Corpora, classroom and context : the place of spoken grammar in English language teaching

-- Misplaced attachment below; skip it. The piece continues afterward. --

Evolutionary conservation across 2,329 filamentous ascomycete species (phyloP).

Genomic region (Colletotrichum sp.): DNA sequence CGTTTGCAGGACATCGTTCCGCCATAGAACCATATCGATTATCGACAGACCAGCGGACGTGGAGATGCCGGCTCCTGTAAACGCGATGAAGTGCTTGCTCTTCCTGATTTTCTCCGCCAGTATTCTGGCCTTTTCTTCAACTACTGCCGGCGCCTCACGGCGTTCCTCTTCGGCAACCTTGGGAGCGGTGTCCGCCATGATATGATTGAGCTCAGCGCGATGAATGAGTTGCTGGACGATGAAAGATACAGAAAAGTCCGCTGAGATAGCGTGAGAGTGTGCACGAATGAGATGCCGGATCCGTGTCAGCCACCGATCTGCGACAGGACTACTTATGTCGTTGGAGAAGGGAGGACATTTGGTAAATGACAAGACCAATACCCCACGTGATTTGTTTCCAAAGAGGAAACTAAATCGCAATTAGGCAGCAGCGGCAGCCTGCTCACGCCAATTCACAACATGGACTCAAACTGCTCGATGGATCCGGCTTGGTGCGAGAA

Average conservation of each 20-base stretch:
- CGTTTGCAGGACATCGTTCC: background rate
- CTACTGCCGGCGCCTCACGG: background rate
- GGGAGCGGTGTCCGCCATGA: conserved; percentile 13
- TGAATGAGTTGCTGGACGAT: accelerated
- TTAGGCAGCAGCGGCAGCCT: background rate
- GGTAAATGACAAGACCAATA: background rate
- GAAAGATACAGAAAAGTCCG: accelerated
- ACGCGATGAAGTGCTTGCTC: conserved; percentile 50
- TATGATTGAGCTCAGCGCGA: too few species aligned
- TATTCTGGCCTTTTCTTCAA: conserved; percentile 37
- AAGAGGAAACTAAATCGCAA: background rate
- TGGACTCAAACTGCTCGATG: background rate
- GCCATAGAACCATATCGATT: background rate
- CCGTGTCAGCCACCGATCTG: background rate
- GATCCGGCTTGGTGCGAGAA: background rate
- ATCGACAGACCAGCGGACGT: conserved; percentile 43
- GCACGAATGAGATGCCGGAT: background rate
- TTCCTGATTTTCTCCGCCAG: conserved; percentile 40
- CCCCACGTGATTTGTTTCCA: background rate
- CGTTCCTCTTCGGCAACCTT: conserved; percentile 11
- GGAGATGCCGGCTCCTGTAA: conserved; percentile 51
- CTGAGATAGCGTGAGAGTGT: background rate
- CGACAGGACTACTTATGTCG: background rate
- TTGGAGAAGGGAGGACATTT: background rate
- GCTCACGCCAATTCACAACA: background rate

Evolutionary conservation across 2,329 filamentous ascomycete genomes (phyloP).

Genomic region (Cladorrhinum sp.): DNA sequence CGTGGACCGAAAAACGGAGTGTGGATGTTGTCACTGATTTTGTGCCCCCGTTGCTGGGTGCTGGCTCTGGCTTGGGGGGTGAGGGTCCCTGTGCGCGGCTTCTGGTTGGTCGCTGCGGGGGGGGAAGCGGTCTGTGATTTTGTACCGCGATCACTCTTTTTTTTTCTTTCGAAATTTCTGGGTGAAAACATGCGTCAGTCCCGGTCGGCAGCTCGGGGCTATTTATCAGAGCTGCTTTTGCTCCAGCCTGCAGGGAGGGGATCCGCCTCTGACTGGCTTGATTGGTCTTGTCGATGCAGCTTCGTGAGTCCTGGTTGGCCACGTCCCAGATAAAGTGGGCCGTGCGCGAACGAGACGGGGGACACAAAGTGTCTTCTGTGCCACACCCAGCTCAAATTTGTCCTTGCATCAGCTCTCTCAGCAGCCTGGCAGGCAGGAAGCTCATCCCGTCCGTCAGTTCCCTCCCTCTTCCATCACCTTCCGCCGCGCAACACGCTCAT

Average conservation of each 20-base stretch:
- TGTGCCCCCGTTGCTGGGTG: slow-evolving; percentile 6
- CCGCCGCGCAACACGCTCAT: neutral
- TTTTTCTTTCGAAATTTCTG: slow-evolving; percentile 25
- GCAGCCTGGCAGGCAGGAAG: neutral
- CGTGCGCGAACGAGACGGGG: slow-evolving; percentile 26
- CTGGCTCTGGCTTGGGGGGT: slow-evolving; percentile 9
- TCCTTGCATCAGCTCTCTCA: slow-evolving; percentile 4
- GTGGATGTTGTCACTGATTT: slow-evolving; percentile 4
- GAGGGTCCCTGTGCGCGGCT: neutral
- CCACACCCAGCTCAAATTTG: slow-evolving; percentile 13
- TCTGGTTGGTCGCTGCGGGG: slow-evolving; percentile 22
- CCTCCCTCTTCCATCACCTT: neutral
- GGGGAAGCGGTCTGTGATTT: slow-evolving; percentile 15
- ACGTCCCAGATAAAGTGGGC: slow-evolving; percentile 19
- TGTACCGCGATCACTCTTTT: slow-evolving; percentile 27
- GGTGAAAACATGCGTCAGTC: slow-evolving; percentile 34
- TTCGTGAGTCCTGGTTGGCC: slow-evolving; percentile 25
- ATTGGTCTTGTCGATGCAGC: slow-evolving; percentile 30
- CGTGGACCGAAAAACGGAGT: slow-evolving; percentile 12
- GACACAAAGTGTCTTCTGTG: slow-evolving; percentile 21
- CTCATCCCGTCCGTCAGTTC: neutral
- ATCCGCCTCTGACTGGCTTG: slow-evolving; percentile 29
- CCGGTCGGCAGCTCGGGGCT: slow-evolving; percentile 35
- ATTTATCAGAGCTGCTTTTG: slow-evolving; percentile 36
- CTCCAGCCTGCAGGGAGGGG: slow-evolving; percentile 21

The main research question investigated in this thesis is: In an era when English is increasingly used in international contexts, how relevant are the grammatical findings of native speaker spoken corpora in the ELT classroom? In terms of original research data, the thesis draws, initially, on data from a large-scale quantitative survey into the attitudes of students and teachers to conforming to native speaker norms. The data from this survey shows that a desire to conform to native speaker norms is not restricted to learners with an obvious need to interact with native speakers. The research evidence also indicates that there is some interest among both teachers and students in conforming to native speaker spoken norms, though there is uncertainty about what these norms are, and reservations about whether they should be part of the learner's productive repertoire. The thesis includes a set of materials designed to be consistent both with the results from the attitudinal research and with current methodological insights from second language acquisition research. The thesis describes how these materials were evaluated and piloted, both to elicit further research evidence concerning the attitudes of learners and teachers to native speaker spoken norms, and to assess the potential viability of the materials in the classroom. In the light of the theoretical arguments and research evidence presented, the thesis concludes that it is both possible and potentially desirable to design materials which raise awareness of aspects of native speaker spoken grammar, while respecting that English is no longer the exclusive property of its native speakers. The wider, concluding argument of this thesis is that it is both possible and desirable for the native speaker in contemporary ELT to be an object of reference without being an object of deference.